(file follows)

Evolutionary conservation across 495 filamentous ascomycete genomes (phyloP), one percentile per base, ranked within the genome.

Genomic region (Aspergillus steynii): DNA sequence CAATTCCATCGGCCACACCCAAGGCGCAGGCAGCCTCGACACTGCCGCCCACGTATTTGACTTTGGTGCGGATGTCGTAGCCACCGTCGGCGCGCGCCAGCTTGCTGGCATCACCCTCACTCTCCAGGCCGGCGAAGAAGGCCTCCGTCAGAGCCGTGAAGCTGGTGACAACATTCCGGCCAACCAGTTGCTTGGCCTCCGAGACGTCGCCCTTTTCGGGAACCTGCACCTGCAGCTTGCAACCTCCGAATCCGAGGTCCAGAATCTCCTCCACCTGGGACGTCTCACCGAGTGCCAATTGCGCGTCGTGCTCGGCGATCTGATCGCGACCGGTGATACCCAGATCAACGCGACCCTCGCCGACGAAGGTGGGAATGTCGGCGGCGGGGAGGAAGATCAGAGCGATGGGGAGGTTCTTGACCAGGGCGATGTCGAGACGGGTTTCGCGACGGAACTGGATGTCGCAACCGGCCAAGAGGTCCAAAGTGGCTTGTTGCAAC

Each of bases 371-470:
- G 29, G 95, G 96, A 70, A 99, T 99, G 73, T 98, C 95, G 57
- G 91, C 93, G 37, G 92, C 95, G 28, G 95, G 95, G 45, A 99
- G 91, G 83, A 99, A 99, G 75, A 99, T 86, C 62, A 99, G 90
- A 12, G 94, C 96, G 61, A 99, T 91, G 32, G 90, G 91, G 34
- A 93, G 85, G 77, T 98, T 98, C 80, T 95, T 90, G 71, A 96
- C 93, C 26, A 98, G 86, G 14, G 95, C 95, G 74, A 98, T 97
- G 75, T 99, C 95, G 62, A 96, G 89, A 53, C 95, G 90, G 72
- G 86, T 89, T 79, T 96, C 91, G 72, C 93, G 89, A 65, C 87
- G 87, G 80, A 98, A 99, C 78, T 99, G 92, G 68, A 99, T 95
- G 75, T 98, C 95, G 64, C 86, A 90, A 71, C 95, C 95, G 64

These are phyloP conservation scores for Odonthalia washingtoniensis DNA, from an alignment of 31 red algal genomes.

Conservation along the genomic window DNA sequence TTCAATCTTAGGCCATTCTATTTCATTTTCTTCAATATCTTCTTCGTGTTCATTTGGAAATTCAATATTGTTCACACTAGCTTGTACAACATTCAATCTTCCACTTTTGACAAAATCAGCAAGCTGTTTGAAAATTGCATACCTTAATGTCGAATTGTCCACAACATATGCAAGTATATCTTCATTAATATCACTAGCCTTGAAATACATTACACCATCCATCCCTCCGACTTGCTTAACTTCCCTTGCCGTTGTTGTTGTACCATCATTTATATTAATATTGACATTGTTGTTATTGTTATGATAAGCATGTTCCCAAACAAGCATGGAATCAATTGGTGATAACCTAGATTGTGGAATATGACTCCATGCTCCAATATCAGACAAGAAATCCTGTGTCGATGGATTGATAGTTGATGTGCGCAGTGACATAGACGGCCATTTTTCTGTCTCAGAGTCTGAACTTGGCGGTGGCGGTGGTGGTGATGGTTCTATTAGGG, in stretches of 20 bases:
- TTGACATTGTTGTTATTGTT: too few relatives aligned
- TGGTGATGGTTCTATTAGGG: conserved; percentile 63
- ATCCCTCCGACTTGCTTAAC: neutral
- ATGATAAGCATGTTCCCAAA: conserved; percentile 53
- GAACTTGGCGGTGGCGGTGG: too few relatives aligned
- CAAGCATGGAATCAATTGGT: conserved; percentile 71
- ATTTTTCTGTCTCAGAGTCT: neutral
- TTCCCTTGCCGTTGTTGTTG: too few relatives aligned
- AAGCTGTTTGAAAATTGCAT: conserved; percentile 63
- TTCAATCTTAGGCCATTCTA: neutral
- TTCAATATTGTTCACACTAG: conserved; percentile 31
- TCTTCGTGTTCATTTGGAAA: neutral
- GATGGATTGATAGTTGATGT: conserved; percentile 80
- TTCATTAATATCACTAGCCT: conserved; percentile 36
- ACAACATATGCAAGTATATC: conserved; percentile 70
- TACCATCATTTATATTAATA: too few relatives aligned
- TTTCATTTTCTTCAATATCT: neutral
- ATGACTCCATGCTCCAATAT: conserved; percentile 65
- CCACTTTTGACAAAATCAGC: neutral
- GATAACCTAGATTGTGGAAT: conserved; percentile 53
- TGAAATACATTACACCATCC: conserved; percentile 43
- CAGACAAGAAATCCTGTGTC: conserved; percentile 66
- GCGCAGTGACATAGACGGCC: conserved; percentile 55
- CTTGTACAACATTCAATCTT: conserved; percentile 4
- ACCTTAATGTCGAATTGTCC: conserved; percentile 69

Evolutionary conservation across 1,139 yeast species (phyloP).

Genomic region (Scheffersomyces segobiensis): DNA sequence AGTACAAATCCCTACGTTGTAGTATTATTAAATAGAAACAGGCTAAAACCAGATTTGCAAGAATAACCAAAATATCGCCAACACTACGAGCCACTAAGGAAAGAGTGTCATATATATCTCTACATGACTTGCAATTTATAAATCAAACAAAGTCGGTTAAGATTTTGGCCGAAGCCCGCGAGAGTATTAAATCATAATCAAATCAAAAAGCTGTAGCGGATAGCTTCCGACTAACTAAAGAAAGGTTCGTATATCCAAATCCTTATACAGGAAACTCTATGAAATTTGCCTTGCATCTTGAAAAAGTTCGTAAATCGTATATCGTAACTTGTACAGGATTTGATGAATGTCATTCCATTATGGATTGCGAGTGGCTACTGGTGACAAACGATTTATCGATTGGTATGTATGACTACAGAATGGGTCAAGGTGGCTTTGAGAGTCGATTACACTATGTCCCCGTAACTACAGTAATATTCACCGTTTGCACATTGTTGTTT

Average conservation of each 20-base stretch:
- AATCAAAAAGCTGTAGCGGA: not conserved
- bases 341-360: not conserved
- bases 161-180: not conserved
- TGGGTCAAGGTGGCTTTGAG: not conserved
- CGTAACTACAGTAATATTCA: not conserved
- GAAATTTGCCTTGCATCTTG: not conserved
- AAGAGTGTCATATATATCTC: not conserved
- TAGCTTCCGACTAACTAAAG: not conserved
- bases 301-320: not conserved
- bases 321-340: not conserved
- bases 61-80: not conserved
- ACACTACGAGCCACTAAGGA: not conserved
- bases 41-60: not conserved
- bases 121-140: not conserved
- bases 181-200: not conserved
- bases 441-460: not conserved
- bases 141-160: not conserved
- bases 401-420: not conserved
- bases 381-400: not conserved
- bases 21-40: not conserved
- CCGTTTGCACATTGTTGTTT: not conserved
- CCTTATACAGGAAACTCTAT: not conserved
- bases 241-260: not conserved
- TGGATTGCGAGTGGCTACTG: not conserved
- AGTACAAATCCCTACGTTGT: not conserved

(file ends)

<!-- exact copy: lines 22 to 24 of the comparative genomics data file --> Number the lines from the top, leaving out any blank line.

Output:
- ATTTTTCTGTCTCAGAGTCT: neutral
- TTCCCTTGCCGTTGTTGTTG: too few relatives aligned
- AAGCTGTTTGAAAATTGCAT: conserved; percentile 63